First published in Looking Glass Magazine 2009
The small room is a white box, the perimeters lined with metal eyehooks drilled into the walls. The only stray color is a thin, red cord that hangs from the ceiling, off to the side, for no evident reason. He is upright, on his knees. His naked body arches in the spot light, a smooth back glistening with perspiration, resembling a caught fish, curving on a taut line. I’m holding a crafted piece of leather in my hands and I coo to him as I slip it over his head, “Close your eyes.” I inhale the brewing scents of live and dead skins and sigh. The leather smells dank and earthy. I smooth it over his face so that the tailored holes match over his eyes and mouth. “Let yourself dissolve into the leather. Let everything you are supposed to be, all that you know yourself to be, let it fall away to reveal the raw insides of you…”
I tighten the laces that line the back of the scalp. His well-groomed hair, his sculpted nose, his cleft chin are smoothed down into a black, leather being. His face fills the hood, identity expanding into enigma. Without the hood, his blonde hair and pale, ruddy skin are too bare, too vacant. I feel as though I haven’t any point to focus my gaze. The eyes that blink out of the hollows are a sheer blue. They remind me of the blue mirage that reflects in glass buildings, not eyes that I normally enjoy. Their translucent quality gives the impression that they are constantly shifting, that they could well shatter, but as they are framed in the mask, they remain safe, solid, held. The leather mask allows me to love him.
Masks are instruments of ritual and enchantment. Throughout antiquity to present, cultures all over the world have utilized masks and hoods in ceremonies and theatre, religion and entertainment. The oldest mask relic found is carved from stone, from the pre-ceramic Neolithic period dates to 7000 BCE, (kept at the Musée de la bible et Terre Sainte). Its eyes are perfectly shaped circles in an egg-shaped face. A slim chiseled nose sits atop a vacant, friendly smile. It seems that early man knew as much about psychology as we do, in our era of overabundant psychotherapy and antidepressants. The first mask of man is that of happiness.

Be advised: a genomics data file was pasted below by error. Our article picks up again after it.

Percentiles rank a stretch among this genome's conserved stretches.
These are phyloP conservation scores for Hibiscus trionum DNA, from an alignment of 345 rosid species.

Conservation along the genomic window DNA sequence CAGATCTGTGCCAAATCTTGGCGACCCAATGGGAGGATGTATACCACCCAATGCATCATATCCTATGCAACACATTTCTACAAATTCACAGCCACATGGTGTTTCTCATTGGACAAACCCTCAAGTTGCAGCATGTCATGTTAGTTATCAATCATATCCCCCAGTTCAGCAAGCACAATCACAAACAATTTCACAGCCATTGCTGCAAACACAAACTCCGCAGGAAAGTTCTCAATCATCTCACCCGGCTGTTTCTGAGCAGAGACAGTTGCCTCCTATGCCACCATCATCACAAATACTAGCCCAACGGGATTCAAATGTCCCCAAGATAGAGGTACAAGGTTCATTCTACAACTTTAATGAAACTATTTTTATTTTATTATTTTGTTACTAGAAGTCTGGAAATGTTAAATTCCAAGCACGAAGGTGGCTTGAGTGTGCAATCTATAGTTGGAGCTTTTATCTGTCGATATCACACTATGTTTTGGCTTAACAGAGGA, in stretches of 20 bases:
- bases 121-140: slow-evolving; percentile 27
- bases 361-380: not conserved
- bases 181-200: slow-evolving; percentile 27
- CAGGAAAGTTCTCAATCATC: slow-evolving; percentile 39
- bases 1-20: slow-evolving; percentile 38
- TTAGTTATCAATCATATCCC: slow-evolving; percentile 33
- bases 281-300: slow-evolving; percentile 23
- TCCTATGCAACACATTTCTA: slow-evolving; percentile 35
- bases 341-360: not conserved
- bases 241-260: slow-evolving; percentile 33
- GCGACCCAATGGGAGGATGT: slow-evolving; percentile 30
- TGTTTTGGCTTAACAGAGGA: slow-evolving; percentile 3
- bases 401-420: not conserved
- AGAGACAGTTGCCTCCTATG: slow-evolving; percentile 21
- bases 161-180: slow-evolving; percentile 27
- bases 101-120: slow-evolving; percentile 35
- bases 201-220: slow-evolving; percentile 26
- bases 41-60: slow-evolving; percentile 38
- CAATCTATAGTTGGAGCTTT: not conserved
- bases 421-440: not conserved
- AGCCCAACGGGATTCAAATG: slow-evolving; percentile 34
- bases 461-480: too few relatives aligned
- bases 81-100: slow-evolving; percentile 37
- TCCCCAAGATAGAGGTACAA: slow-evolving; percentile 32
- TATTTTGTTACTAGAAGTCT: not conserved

When he did not have the hood on, the man with the sheer eyes, James, wore that happiness mask—a continuous smile that unnerved me. It bothered me not because of the seemingly optimistic joy that was being expressed, but because it relayed so much of its opposite message, that of deep, deep sadness. It was not a fake smile, not the kind that spreads on the lips of the hungry car salesman or the kind that stretches the mouths of Christian missionaries. It was not posturing; the smile was a sincere expression of a flipped emotion. A life of twisted circumstances had reprogrammed his mind-to-gesture communications. So when I pulled the hood over his face, imposing darkness and an expression-less mouth, James’ fixed persona fell away, exposing something more honest. The face of open holes was sincere.
I had met James in July, 2001, at a fetish club in New York City amidst a play land of leather and latex clad hipsters. By most standards, he was a handsome man, a kind of well-groomed pretty man, but it was his wit that drew me in. He was funny and intelligent, a computer genius, a scrabble player, a West Wing (the television series) addict, and, most importantly to my sadistic needs, he was a masochist. By the end of the night, having left the club to sober up on diner fries and 3am omlettes, I was charmed by our conversations, but hesitant in my kiss. It was like kissing a child or a younger brother and I pulled back. I almost turned to leave, but instead my hand trailed up his chest as if seeking a satisfaction that my lips had not found. My fingers found the protrusion of his nipple against his shirt and dug in, behind the berry as if to pluck it off its vine. His eyes instantly filled with a cloudy density and his mouth opened in a gasp. That was it; that was our first kiss.
Thus a relationship began, one of my most perplexing flames. James was a beautiful masochist. Every pore and orifice of his body opened to my wants. At the slightest pet, his flesh rippled and my nails would press the skin and rip in. I could spend hours lying on top of him, his naked body bound in chains to the bed, arousing myself with a cluster of medical needles. I’d push them ever so slowly through his skin, groaning as though I were pushing myself through. Slivers of steel needles stitched along the insides of his arms, three adorning that tender inlet of the elbow, another three along the wrists. Pushing new openings into him, my cunt grew wet, my head dizzy with lust. I slid a needle into his nipple and he screamed to my moan. It was a sadist’s opera. But as I bent over him, my thighs straddling his waist, he would beg me to kiss him and I would bring my face close to his and want nothing of it. In our sadomasochistic euphoria, his features had seemed to open into one cycloptic opening. If I pressed into it, even just to touch my lips, I felt I might lose my balance and tumble in.